U.S. District Judge Lynn N. Hughes ()
In a particularly harsh opinion, U.S. District Judge Lynn Hughes of Houston denied an appeal by a former Chapter 7 bankruptcy trustee who challenged his removal from all 12 of his cases after the lawyer billed an estate $3,486 for his family’s four-night trip to New Orleans— a “breach of trust” that the judge wrote could not be explained away by “poor judgment.”
“Poor judgment can come in a variety of forms. Overpleading, excessive depositions and weak coordination are poor judgment. Defalcation—not losing it to inefficiency—purloining estate funds is poor judgment, but it is of a distinct character. Staying in an expensive hotel might be poor judgment, but staying in an expensive one in a vacation town when you are not needed is categorically worse,” Hughes wrote in the August 11 opinion denying W. Steve Smith’s appeal to retain his trustee position.
“Smith’s emphasis on his interest in the office suggests poor judgment. The inquiry is not about him; it is emphatically about the integrity of the administration of estates in bankruptcy,” Hughes said.
Smith said he’s done nothing wrong and will appeal the order this week to the U.S. Court of Appeals for the Fifth Circuit in New Orleans.
“We will appeal it because I did not spend the estate’s money. I requested reimbursement from the estate and was denied,” said Smith, a partner in Houston’s Smith & Smith.
Smith declined to comment further about the conclusions Hughes reached in the order.
“I would really prefer not to and let the Fifth Circuit decide,” Smith said.
The background to the case, according to Hughes’ opinion in W. Steve Smith v. Judy A. Robbins, is as follows.
Smith served as trustee in IFS Financial Corporation’s bankruptcy from 2002 until his removal in 2013. In an adversary case, the estate recovered about $1.5 million. When that judgment was appealed, Smith hired his law partner and wife as the estate’s lawyer for the appeal.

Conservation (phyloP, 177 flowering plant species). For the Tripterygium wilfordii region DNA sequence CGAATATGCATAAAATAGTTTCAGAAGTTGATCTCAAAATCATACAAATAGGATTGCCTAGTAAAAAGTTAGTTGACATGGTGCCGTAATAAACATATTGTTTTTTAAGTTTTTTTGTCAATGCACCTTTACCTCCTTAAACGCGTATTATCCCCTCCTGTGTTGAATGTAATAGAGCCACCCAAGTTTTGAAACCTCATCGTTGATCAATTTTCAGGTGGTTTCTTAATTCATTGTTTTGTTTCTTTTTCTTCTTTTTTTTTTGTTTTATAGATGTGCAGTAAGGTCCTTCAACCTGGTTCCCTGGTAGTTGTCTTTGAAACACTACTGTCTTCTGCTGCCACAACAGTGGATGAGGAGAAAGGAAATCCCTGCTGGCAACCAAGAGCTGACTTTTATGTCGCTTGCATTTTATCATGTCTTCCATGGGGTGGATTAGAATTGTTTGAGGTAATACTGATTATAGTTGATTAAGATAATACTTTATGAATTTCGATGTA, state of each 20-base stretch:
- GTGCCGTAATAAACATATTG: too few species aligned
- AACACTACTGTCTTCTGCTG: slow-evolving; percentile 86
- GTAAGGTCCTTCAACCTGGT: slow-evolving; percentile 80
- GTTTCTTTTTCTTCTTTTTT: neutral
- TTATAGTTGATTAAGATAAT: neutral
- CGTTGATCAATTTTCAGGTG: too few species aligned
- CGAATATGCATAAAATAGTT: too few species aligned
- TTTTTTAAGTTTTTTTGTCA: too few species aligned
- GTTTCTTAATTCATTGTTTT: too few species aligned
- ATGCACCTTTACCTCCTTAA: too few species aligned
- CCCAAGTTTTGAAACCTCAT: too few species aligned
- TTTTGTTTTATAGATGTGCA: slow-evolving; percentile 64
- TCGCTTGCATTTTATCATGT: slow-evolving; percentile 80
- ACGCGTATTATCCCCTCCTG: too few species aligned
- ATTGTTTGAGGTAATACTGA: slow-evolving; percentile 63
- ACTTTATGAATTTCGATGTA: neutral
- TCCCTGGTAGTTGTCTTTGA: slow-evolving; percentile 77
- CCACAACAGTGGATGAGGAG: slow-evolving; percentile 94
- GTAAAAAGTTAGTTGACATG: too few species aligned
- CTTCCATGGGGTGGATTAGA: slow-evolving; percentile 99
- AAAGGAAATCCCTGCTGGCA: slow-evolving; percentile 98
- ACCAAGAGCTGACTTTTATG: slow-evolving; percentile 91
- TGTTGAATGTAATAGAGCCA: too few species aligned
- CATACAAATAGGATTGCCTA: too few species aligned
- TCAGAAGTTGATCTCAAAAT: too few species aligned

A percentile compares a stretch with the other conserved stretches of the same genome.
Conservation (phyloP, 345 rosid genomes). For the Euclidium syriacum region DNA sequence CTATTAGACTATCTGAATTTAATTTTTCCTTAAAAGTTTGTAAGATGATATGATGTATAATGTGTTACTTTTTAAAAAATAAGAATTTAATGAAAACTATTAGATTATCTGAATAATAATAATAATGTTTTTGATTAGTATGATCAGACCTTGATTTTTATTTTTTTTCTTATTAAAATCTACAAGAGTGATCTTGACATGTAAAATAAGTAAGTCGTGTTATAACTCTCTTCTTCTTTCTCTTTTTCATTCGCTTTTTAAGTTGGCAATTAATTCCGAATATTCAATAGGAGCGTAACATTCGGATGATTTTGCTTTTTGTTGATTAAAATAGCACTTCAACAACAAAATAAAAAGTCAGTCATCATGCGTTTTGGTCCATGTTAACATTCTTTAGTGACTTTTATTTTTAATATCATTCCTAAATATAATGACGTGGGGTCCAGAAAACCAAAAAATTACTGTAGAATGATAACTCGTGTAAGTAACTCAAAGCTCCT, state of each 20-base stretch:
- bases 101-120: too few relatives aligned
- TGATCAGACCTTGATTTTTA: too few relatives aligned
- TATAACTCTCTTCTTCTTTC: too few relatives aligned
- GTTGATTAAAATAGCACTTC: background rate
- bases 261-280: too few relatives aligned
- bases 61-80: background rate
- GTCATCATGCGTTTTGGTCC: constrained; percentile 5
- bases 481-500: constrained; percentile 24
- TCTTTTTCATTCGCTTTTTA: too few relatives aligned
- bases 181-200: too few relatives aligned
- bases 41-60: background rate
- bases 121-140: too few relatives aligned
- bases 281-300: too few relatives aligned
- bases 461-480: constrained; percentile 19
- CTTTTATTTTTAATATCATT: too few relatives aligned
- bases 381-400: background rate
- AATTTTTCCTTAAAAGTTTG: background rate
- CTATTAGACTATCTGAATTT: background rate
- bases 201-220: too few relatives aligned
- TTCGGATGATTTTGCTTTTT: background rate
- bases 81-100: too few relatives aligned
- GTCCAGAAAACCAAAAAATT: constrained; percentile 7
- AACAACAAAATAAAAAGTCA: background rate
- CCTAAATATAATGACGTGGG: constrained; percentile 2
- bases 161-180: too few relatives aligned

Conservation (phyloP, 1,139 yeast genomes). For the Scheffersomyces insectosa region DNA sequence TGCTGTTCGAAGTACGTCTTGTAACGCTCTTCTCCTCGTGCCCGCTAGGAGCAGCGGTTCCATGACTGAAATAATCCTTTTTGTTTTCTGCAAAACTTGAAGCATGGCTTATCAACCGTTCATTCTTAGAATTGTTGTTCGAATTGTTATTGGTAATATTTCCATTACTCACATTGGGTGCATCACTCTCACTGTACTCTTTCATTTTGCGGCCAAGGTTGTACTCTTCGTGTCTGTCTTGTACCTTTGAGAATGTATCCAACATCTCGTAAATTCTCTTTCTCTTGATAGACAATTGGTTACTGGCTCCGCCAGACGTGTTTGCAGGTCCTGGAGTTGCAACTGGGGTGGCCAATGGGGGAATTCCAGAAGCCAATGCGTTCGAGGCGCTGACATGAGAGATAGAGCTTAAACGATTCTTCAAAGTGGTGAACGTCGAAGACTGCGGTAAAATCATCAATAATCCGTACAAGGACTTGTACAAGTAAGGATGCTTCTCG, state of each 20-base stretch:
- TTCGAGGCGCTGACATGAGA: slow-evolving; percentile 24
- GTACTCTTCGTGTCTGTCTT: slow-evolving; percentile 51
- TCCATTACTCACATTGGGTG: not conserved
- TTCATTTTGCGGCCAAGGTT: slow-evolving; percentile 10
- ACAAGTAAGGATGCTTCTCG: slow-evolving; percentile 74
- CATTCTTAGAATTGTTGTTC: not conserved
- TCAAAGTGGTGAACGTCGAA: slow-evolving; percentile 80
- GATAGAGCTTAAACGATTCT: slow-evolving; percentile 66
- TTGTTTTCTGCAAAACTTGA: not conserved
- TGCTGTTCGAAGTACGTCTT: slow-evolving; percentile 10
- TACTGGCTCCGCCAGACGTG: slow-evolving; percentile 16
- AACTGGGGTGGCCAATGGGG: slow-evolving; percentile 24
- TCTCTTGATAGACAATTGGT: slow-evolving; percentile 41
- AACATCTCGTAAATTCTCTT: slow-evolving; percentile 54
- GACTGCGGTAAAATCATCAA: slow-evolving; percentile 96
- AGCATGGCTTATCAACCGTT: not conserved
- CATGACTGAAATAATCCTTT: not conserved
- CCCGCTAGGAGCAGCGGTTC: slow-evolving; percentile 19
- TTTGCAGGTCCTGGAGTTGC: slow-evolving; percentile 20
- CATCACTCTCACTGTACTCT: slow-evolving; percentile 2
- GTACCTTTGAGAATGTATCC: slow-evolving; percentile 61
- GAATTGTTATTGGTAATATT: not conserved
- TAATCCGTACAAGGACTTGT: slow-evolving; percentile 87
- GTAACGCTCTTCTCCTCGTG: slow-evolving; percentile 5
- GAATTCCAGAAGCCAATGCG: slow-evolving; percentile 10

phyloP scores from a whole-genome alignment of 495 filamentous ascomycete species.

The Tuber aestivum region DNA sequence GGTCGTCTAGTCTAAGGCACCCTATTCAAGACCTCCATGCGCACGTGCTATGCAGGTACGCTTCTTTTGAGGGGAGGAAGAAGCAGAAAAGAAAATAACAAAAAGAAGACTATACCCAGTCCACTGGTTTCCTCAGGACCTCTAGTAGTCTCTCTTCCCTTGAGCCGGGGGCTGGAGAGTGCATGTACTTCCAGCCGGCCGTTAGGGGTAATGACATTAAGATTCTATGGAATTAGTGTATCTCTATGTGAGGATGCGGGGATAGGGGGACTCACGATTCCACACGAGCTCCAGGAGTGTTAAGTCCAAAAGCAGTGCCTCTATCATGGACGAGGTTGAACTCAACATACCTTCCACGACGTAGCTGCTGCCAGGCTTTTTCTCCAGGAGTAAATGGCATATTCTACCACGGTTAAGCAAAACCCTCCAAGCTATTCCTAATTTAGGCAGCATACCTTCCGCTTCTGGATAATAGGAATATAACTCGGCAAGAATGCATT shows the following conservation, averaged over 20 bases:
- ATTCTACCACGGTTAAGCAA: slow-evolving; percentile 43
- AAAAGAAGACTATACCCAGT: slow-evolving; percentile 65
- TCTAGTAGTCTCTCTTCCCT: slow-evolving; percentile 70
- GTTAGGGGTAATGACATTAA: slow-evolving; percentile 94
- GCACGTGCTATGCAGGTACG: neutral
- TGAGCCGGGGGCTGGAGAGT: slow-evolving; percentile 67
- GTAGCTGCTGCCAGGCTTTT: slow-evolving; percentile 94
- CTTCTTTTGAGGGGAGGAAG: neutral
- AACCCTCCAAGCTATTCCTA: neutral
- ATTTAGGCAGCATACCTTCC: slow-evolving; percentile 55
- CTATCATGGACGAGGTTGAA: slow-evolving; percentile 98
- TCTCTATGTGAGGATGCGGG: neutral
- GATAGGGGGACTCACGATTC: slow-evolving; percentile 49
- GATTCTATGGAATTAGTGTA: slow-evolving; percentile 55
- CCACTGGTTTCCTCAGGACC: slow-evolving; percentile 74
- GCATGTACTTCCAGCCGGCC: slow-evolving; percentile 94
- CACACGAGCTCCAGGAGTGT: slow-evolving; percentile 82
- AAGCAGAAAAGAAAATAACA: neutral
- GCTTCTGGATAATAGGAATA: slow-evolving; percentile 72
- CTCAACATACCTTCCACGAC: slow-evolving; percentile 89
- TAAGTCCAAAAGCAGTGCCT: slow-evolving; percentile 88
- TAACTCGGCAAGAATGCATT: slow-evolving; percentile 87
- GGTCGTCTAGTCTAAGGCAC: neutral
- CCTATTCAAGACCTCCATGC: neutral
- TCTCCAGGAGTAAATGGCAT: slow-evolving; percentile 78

In November 2013, Smith and his family traveled to New Orleans. Smith said that he needed to arrive three days before the hearing to help his wife prepare, billing the estate $3,486 in travel expenses: $2,121 for four nights’ lodging, $900 for airfare, $245 for parking and taxis, and $220 for meals.
Blitz Holdings Corp.—a creditor of the estate and an intervenor on appeal— objected to the expenses for lodging and food, and a U.S. bankruptcy court removed Smith as trustee because it found that “his attempt to convert the estate’s assets was a willful breach of his fiduciary duty,” according to the order.
Smith then appealed the removal order and the bankruptcy court’s denial of a stay of removal to Hughes.
While Smith has been removed from all of his appointments, he still remains on the panel for trustees for Chapter 7 bankruptcies. Hughes also noted in the opinion that the U.S. Trustee has suspended him from taking cases pending his appeal and the “Trustee will probably ask him to resign from the panel if he loses.”
Hughes concluded his order stating that the U.S. bankruptcy judge made the correct call in removing Smith as a trustee.
“Trustees must be trustworthy,” Hughes wrote. “After admitting that he took money from an estate—however recklessly—the bankruptcy court correctly concluded that Smith cannot be trusted. Its orders removing W. Steve Smith as a Chapter 7 trustee and denying a stay of his removal pending appeal will be affirmed.”
Kell Mercer, a partner in the Austin office of Husch Blackwell who represents Blitz Holdings, declined to comment.
David Gold, an attorney with the U.S. Department of Justice’s Executive Office for the U.S. Trustee, who filed a brief in the case supporting the U.S. bankruptcy court’s decision to remove Smith as a trustee, did not immediately return a call for comment.